There had been some question before the June hybrid futures contracts were listed whether the month of June covered five weeks of sales rather than four weeks. In our obliviousness of this retail data accounting method, we IPOed the June hybrid futures at the expiration of the May hybrid futures. We got word from NPD that June is in fact a five-week month. This means the current futures predictions are priced one week short.
Martin at NPD explained to me that this actually is not an NPD invention but the retail industry’s standard calendar. “Retailers track and report their data on a weekly basis, with each week running from Sunday through Saturday. When they calculate monthly sales, they add up the weeks - since they historically didn't have daily sales data available, they didn't actually calculate the exact month's sales (e.g. June 1st to June 30th), they just add up the nearest 4 or 5 weeks, depending on the month.”
“The official retail industry calendar has March, June, September and December as 5-week months, with the rest being 4-week months. And since a year is slightly more than 52 weeks, every few years there's a "leap year" declared and one of the months gets an extra week to keep the retail calendar's months roughly in sync with the regular calendar. This past February was a 5-week month for that reason, which made year-on-year growth comparisons for that month a bit biased.”
“There are other oddities caused by the retail-vs-actual calendar gaps. For example, if a game is release in the first or last couple of days in a month, and if those days end up in a different retail month, a game might either show no sales in the month it's released (e.g. if it released May 30th and ended up in June data) or it might show sales in the month prior to its actual release (e.g. if it releases the 1st of a month, but that date is included in the prior retail month).”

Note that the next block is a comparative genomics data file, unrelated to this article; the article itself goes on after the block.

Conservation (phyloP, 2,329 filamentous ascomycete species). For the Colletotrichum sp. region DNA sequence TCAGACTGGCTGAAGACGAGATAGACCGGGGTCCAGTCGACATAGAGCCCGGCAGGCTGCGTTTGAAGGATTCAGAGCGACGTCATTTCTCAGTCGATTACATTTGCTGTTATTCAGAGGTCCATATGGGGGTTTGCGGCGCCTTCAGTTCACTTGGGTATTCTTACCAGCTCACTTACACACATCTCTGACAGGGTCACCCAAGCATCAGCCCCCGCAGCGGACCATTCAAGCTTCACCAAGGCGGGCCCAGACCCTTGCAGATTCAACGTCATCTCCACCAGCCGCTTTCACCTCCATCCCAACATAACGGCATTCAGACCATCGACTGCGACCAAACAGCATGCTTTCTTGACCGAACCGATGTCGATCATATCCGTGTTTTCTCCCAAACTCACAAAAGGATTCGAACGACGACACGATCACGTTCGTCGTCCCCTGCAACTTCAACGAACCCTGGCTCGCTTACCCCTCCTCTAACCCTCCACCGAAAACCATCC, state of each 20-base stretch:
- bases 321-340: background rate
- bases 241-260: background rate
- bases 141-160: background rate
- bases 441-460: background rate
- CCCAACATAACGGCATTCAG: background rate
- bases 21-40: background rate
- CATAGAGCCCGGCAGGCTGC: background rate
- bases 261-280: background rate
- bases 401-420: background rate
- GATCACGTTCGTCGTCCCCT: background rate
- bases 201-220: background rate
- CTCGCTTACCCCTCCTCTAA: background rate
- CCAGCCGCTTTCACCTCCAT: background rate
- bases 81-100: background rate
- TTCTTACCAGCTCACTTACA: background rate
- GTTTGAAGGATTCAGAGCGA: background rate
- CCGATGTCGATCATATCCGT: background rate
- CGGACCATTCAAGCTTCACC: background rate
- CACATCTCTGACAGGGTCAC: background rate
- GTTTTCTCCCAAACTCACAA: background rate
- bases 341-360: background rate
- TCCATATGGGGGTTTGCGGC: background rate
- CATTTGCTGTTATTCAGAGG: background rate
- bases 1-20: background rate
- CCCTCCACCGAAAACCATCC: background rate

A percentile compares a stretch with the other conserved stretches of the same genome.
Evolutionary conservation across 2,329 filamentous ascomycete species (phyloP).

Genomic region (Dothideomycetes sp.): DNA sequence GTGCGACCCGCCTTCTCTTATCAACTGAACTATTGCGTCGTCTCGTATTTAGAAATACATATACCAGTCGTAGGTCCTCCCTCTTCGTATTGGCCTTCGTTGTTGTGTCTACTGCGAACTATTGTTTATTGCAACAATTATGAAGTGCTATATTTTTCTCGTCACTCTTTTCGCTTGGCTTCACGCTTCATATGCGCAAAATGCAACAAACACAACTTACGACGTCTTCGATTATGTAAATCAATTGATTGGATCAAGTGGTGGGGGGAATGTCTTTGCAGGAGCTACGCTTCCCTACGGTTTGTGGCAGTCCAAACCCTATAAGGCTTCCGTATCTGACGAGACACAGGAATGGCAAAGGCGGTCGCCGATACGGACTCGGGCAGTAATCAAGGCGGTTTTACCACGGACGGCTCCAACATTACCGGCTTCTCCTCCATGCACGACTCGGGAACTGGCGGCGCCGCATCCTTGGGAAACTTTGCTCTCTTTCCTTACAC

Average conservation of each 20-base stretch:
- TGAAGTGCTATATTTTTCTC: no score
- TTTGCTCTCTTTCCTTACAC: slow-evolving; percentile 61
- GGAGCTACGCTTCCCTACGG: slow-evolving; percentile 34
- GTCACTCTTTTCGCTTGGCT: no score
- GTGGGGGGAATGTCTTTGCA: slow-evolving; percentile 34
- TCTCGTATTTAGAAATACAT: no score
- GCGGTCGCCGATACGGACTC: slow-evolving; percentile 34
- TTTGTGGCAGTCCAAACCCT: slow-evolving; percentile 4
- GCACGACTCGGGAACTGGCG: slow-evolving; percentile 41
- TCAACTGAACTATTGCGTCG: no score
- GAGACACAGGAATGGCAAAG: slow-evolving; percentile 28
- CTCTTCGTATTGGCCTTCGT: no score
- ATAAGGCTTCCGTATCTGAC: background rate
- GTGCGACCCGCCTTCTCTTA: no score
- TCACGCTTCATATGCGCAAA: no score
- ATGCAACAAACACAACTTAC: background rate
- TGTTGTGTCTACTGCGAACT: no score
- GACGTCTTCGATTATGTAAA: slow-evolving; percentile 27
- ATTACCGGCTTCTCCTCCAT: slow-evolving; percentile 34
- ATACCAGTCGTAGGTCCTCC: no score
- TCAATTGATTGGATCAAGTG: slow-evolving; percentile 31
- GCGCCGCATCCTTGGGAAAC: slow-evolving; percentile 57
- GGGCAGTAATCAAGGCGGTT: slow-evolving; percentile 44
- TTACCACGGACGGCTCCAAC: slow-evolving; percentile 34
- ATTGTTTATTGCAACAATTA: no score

Now this is all common knowledge among industry professionals, but may be something new to you. These accounting differences are important because they affect the forecasts in ways that may be unexpected to the average gamer. So now you know, if June sales are larger than May sales, it doesn’t mean the console is actually selling better because the “month” is including a longer time period. Thanks to Martin for explaining this. For listing hybrid futures contracts 25% too low, we can only blame our noobishness and scream “beta” in defense.